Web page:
Even if we do escape it for a time, it just reappears in a different form. Or in a different person.

So our main problem, as M. Scott Peck observed years ago, is that we think having a problem is the problem. We think that pain and suffering and trouble and strife are bizarre and embarrassing abnormalities in an otherwise smooth and happy world.

The cure for that problem, dear readers, is courage and hope. And you’ll find courage and hope amongst the poor and those who work alongside the poor. You’ll also find it, in a very different way, amongst scientists, researchers and others who look at some of the world’s toughest problems straight in the face, day after day, year after year.

You may even find it in yourself. Courage and hope in the face of pain. Not looking away, not pretending it isn’t there. But also not letting it have the last word, as though it determines the course or value of your life.

The source of courage and reason for hope depends to some degree on personality and circumstance: personal failure, job loss, accident, cancer, depression, traumatic injury, poverty – all provide different possibilities of hope and will be reacted to differently by individuals.

But hope must not be confused with optimism: “You must never confuse faith that you will prevail in the end—which you can never afford to lose—with the discipline to confront the most brutal facts of your current reality, whatever they might be.” So describes the Stockdale Paradox.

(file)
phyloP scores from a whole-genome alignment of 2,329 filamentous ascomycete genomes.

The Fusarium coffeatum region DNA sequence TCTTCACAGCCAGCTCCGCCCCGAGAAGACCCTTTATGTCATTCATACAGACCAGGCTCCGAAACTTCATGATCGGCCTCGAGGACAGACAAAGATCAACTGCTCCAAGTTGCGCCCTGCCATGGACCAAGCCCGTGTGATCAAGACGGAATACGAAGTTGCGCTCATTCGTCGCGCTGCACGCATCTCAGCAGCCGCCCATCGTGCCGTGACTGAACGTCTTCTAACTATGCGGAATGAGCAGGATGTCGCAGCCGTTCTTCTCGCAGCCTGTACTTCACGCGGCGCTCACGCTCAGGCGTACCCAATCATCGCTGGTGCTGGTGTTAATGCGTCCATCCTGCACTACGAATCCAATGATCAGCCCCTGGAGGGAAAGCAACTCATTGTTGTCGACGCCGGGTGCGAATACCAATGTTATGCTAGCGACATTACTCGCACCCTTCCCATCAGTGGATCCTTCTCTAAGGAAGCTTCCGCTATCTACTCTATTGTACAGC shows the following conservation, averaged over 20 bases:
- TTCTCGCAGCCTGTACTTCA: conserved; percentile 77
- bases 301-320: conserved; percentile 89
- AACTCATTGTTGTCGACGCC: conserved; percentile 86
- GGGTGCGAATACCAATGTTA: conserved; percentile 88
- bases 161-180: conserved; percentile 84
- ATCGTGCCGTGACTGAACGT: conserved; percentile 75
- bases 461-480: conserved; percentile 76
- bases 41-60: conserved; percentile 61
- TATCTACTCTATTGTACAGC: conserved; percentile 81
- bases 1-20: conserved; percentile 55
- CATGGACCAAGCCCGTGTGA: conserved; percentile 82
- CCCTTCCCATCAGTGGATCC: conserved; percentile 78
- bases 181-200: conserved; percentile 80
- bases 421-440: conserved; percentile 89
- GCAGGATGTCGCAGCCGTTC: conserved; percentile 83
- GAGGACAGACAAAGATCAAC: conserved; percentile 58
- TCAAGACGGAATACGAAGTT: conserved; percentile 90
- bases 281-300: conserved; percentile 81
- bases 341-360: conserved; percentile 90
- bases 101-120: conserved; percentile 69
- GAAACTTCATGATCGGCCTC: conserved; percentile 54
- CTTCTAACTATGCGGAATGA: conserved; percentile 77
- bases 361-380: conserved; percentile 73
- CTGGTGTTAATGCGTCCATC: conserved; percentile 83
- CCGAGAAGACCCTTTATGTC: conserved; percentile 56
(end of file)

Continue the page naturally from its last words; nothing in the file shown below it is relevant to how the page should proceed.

I confess that I don’t totally understand it. I’ve not been in such a situation as to warrant knowing the difference. But I believe it, and I’ve witnessed it, amongst the poor and oppressed in El Salvador and in Burma; stories I may tell another time. I also see it exemplified, in fact, defined and extended, in the suffering of Jesus of Nazareth on the night before he was crucified.

On Maundy Thursday we Christians [must] remember with solemn humility that Jesus, knowing the betrayal, abandonment, suffering and death that was before him, did two amazing things. First he shared a last meal with his disciples, including his betrayer. Second, he washed their feet and told them, “A new commandment I give to you, that you love one another: just as I have loved you, you also are to love one another.” In the face of death, Jesus turned his suffering into an act of love and an exhortation to love. Suffering, it appears, is at the heart of love, which is ultimate reality.

It is important also to remember, and to contemplate this Maundy Thursday, that his suffering was only just beginning. Resurrection was far off, almost unseen, almost unbelievable. Instead, death and hell was before him. A long, long night, increasingly alone, increasingly in despair.

Jesus suffered alone for us, so that we would suffer with, (lit. have com – passion), others. Because we have a God who literally identifies with our suffering, we can and must bear each other’s sufferings. We must bear it, in all its hideous ugliness and persistence.

People you know, or you yourself, know that there are usually no quick solutions to suffering; no platitudes, optimistic statements, or symptom relief that will satisfy. More than anything, you want presence; simple, helpless, powerless, wordless, loving presence that won’t give up no matter how bad it gets or how long it lasts.

On this day then, let’s cure the ‘problem’ of pain by being willing to face suffering, with and for each other.